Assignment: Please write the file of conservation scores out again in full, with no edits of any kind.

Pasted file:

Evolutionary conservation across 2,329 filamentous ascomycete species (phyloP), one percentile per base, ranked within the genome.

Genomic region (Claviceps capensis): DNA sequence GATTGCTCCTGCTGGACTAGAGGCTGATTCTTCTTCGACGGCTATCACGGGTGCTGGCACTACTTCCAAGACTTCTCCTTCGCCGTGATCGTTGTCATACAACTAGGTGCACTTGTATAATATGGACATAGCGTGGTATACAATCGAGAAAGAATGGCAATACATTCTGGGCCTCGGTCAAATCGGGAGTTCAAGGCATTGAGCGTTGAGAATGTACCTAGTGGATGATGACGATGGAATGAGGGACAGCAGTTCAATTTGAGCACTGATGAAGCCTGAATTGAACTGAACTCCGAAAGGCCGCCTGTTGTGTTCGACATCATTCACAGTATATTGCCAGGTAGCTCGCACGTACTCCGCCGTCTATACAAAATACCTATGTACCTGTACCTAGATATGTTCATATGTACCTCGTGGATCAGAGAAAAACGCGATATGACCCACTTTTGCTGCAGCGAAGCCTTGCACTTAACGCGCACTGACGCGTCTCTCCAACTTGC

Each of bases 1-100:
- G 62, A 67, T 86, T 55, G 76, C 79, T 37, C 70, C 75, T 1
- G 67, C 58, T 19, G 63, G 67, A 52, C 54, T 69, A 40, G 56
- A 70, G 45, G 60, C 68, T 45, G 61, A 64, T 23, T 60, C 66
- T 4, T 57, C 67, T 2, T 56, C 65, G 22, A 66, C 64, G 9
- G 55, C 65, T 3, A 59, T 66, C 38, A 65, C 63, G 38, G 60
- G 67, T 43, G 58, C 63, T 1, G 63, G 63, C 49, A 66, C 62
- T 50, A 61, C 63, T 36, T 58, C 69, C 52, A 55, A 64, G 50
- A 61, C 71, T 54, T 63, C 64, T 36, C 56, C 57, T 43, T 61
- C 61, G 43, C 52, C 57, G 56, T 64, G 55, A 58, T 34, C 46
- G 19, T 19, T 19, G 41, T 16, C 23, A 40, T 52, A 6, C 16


Evolutionary conservation across 2,329 filamentous ascomycete species (phyloP), one percentile per base, ranked within the genome.

Genomic region (Claviceps capensis): DNA sequence GATTGCTCCTGCTGGACTAGAGGCTGATTCTTCTTCGACGGCTATCACGGGTGCTGGCACTACTTCCAAGACTTCTCCTTCGCCGTGATCGTTGTCATACAACTAGGTGCACTTGTATAATATGGACATAGCGTGGTATACAATCGAGAAAGAATGGCAATACATTCTGGGCCTCGGTCAAATCGGGAGTTCAAGGCATTGAGCGTTGAGAATGTACCTAGTGGATGATGACGATGGAATGAGGGACAGCAGTTCAATTTGAGCACTGATGAAGCCTGAATTGAACTGAACTCCGAAAGGCCGCCTGTTGTGTTCGACATCATTCACAGTATATTGCCAGGTAGCTCGCACGTACTCCGCCGTCTATACAAAATACCTATGTACCTGTACCTAGATATGTTCATATGTACCTCGTGGATCAGAGAAAAACGCGATATGACCCACTTTTGCTGCAGCGAAGCCTTGCACTTAACGCGCACTGACGCGTCTCTCCAACTTGC

Each of bases 1-100:
- G 62, A 67, T 86, T 55, G 76, C 79, T 37, C 70, C 75, T 1
- G 67, C 58, T 19, G 63, G 67, A 52, C 54, T 69, A 40, G 56
- A 70, G 45, G 60, C 68, T 45, G 61, A 64, T 23, T 60, C 66
- T 4, T 57, C 67, T 2, T 56, C 65, G 22, A 66, C 64, G 9
- G 55, C 65, T 3, A 59, T 66, C 38, A 65, C 63, G 38, G 60
- G 67, T 43, G 58, C 63, T 1, G 63, G 63, C 49, A 66, C 62
- T 50, A 61, C 63, T 36, T 58, C 69, C 52, A 55, A 64, G 50
- A 61, C 71, T 54, T 63, C 64, T 36, C 56, C 57, T 43, T 61
- C 61, G 43, C 52, C 57, G 56, T 64, G 55, A 58, T 34, C 46
- G 19, T 19, T 19, G 41, T 16, C 23, A 40, T 52, A 6, C 16